We asked ourselves what kind of characteristics we want in these molecules and how we evaluate them. What are the opportunities to mitigate some of the injuries we know occur to cell therapies? Hence the ‘thera’ in PanTHERA comes from the fundamental view that the next generation of medicines will be cell-based therapies. And then the ‘Pan’ came from our IRI technology being broadly applicable to a variety of different cells.
After which, ‘CryoSolutions’ was added to it. And a little wordplay where ‘cryo’ obviously speaks to the freezing side of what our technology focuses on or its low-temperature storage piece. And then ‘solutions’ being both the product which is the ice crystallization inhibitors and also the fact that we’re solving a real problem in the industry. So the word ‘solutions’ comes from that play on words as well. That’s really where the company brand started.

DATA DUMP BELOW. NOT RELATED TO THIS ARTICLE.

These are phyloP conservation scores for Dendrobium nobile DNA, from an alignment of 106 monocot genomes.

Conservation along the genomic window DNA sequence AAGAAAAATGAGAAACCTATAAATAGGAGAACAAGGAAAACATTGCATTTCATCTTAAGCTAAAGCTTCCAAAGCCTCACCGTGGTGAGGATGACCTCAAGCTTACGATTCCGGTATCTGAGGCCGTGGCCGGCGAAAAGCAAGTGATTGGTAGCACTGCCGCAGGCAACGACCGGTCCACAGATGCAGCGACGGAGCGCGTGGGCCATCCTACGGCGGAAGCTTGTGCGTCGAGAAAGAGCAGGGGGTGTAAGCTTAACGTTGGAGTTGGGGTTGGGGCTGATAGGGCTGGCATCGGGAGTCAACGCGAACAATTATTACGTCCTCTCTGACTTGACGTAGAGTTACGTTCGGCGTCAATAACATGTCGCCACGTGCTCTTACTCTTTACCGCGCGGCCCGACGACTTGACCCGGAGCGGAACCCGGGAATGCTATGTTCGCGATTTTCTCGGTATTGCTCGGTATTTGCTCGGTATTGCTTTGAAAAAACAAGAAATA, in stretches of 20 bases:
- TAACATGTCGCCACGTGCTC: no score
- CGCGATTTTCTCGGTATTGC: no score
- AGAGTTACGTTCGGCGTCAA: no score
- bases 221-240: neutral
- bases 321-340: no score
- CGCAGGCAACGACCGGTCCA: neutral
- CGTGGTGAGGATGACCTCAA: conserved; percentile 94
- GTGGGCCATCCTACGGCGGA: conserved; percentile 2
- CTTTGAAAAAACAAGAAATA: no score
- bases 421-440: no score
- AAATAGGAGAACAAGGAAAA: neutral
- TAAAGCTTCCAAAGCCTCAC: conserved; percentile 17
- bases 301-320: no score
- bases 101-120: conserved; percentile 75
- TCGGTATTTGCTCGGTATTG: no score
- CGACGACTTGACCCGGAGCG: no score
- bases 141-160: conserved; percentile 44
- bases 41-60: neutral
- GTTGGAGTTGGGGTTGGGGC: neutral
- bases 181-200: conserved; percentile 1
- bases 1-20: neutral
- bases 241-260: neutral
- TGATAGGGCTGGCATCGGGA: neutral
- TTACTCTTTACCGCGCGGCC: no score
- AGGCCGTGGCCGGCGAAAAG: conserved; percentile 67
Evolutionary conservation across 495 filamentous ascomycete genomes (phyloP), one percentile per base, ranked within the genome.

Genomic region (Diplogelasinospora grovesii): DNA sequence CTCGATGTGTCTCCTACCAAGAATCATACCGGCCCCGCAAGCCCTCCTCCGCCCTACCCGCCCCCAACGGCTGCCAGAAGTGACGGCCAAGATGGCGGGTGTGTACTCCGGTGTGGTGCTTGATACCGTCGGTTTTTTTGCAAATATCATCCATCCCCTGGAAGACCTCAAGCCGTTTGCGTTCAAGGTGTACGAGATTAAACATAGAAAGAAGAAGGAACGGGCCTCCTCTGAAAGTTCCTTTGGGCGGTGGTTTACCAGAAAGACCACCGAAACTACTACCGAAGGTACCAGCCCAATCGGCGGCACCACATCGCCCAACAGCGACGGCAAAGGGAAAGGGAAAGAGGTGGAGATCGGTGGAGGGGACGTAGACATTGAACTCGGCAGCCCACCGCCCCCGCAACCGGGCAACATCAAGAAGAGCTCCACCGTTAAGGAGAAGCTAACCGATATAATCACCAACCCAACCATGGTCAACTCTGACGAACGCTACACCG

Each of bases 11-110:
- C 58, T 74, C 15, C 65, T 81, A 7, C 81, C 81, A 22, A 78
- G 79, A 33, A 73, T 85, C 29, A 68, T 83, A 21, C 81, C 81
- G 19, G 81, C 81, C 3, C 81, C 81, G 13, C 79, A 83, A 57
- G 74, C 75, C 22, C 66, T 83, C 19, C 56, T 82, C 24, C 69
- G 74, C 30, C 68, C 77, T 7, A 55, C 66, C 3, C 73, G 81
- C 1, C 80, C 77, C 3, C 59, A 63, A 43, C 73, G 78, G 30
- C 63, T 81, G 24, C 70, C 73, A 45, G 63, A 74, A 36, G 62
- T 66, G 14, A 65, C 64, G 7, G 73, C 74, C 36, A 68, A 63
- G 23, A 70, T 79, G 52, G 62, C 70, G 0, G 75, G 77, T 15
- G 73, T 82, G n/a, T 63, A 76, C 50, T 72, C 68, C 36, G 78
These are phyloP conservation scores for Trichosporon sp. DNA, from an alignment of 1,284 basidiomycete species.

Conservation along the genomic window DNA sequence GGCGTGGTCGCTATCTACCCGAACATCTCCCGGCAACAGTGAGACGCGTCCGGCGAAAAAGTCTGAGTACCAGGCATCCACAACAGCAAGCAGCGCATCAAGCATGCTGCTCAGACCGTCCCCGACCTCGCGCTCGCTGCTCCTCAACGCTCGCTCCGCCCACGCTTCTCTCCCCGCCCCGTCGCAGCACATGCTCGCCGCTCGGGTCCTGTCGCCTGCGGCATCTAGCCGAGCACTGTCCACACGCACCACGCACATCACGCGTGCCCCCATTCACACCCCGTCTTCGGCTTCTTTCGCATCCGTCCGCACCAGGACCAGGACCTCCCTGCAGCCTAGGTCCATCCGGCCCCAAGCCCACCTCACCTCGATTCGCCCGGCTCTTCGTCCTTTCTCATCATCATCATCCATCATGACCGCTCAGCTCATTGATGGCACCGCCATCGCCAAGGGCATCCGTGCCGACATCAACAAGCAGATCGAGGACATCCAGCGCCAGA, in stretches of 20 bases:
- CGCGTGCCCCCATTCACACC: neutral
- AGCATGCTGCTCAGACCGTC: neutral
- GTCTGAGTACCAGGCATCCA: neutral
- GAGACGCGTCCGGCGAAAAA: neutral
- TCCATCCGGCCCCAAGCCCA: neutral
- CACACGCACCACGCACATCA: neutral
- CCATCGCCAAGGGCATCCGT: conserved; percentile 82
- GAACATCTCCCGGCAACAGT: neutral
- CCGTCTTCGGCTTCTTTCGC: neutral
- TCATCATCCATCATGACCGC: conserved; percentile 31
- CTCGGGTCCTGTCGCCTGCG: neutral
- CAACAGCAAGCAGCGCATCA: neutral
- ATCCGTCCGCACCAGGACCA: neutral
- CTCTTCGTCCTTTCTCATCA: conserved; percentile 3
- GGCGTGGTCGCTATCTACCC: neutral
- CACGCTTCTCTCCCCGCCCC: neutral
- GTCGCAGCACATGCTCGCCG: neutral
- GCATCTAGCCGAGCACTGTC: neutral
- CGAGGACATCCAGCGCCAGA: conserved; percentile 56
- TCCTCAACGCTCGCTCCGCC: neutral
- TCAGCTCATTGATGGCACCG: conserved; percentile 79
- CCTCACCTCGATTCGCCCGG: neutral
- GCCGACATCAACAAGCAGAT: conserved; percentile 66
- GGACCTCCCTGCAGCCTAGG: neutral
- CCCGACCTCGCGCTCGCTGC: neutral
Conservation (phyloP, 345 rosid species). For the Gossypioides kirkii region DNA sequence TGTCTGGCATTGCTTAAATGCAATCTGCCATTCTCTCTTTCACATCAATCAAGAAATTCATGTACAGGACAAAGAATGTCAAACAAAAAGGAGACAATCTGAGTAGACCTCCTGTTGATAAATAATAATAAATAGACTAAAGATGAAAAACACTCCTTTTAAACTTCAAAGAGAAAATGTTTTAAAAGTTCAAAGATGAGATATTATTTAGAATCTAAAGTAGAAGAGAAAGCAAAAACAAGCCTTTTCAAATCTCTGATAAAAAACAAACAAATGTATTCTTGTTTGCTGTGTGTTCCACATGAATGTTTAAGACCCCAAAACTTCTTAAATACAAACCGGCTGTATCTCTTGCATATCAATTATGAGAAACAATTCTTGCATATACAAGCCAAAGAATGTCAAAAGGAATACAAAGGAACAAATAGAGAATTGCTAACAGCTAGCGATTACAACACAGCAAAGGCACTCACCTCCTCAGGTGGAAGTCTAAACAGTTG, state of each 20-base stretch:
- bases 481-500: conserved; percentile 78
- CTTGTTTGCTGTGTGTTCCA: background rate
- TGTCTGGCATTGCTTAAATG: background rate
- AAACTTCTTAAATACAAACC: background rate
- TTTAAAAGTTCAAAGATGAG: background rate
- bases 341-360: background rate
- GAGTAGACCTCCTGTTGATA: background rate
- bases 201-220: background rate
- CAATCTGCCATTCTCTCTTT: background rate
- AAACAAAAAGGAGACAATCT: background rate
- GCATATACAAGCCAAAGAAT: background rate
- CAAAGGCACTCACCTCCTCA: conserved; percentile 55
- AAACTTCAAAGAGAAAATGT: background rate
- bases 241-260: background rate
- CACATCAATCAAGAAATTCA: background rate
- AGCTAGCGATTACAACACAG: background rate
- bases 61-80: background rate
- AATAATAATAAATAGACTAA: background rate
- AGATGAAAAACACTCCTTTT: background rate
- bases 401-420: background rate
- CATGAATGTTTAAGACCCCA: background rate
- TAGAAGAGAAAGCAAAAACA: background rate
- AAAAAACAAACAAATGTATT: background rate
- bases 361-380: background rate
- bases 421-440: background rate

Then we opened it up to our board and staff to choose what they liked best. At the time, there were other employees, so we made it a contest. Throw your suggested names in, and we had a bit of a discussion first around values, principles, beliefs, what the product is, and what the market needs. And it was Tracy Turner who came up with the winning name, or at least the first version of it, and then we iterated on it as a group, and that’s where we came up with ‘PanTHERA CryoSolutions’.
If you could do life all over again, do you think you would have chosen to be a scientist?